For the first time, researchers have been able to grow a human organ inside another species. Using a new technique, scientists implanted human cells into pig embryos.
Specifically, they used genetic engineering to remove the kidney gene from inside these pig embryos. Then, they used human stem cells, pluripotent stem cells (which can develop in most cell types), and injected it into the pig embryos. After letting the embryo develop with the right setting and nutrients, it was implanted into a pig after a week. After 28 days, the kidney had reached “the middle stage of development,” said study author Miguel Esteban. Although this is not a fully formed, mature kidney, it is the first of its kind to develop thus far. The scientists feel hopeful that a completely mature kidney is in the near future.
This study was also groundbreaking in the fact that about 60-70% of the kidney’s cells were human cells. In past studies with human-pig muscle cells, the majority of the tissue was made of the embryonic animal cells.
According to Esteban, “ultimately, producing mature kidneys [with] all cells being human would require further genetic manipulation of the host pig embryo, but it can be done.”
The end goal for much of this research is to eventually develop human organs inside other species so that patients with end stage organ failure can get a transplant. One of the major concerns with organ transplantation is immune system rejection. The patient’s own immune system can reject an organ if it does not have a match. The fact that a large percentage of these pig-human kidneys are made of human cells––and scientists hope the number will increase––means that the patient can have an organ made from mainly their own cells. Past studies have only created tissues inside of pig embryos. They have not had the opportunity to develop entire organs which consist of different types of cells.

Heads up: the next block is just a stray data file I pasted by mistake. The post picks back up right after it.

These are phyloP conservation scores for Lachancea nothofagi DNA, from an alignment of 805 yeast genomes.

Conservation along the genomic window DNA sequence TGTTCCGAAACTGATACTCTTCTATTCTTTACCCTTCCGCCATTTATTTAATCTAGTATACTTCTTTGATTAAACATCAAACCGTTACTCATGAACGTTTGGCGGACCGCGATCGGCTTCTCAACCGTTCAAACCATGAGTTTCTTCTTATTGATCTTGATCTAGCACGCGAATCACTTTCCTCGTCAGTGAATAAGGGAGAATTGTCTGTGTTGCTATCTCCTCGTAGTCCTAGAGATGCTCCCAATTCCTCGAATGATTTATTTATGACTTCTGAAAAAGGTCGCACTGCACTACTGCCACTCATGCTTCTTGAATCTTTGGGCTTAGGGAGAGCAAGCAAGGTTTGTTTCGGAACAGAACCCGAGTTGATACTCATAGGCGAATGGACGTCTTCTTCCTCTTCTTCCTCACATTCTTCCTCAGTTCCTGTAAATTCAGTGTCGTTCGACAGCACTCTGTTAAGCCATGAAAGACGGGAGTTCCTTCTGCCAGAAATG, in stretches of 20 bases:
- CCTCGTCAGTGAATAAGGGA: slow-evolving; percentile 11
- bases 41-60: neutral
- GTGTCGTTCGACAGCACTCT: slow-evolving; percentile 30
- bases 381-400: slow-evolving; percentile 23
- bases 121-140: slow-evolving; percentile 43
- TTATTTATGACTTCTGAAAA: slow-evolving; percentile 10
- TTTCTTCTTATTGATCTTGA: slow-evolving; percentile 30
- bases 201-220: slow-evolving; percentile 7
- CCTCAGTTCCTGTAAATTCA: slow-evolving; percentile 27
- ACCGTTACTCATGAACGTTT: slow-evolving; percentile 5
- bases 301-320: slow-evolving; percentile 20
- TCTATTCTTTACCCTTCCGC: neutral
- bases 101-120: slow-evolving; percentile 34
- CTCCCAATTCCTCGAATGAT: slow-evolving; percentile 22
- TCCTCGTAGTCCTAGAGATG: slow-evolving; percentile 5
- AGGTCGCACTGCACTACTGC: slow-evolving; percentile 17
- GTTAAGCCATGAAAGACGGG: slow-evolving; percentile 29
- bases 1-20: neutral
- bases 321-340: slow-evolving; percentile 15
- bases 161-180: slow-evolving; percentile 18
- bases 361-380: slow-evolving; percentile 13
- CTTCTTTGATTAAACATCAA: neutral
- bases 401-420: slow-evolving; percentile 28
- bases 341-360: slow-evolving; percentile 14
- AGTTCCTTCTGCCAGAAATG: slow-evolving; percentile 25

Of course, with genetic engineering and using animals as parts of these experiments raises ethical concerns about the future of this sort of technology. For example, adding human cells into a pig embryo could have unexpected changes in the animal. The scientists of this study are trying to limit the number of human cells that have joined a part of the pig’s brain cells in their future studies.
Along with this, there are some dangers that come with using stem cells. Namely, unregulated cell division leads to cancer. This is also a major issue that needs to be regulated before any thoughts of implanting this type of organ into a human patient can be considered. Esteban believes that an end stage kidney that fits these constraints will be ready in this decade.
Although this is only one step of a long, obstacle-filled marathon to organ implantation, it is a solid walk in the right direction. With more than a hundred thousand people on the organ transplant list in the United States alone, there is a clear and present concern that such a discovery would alleviate.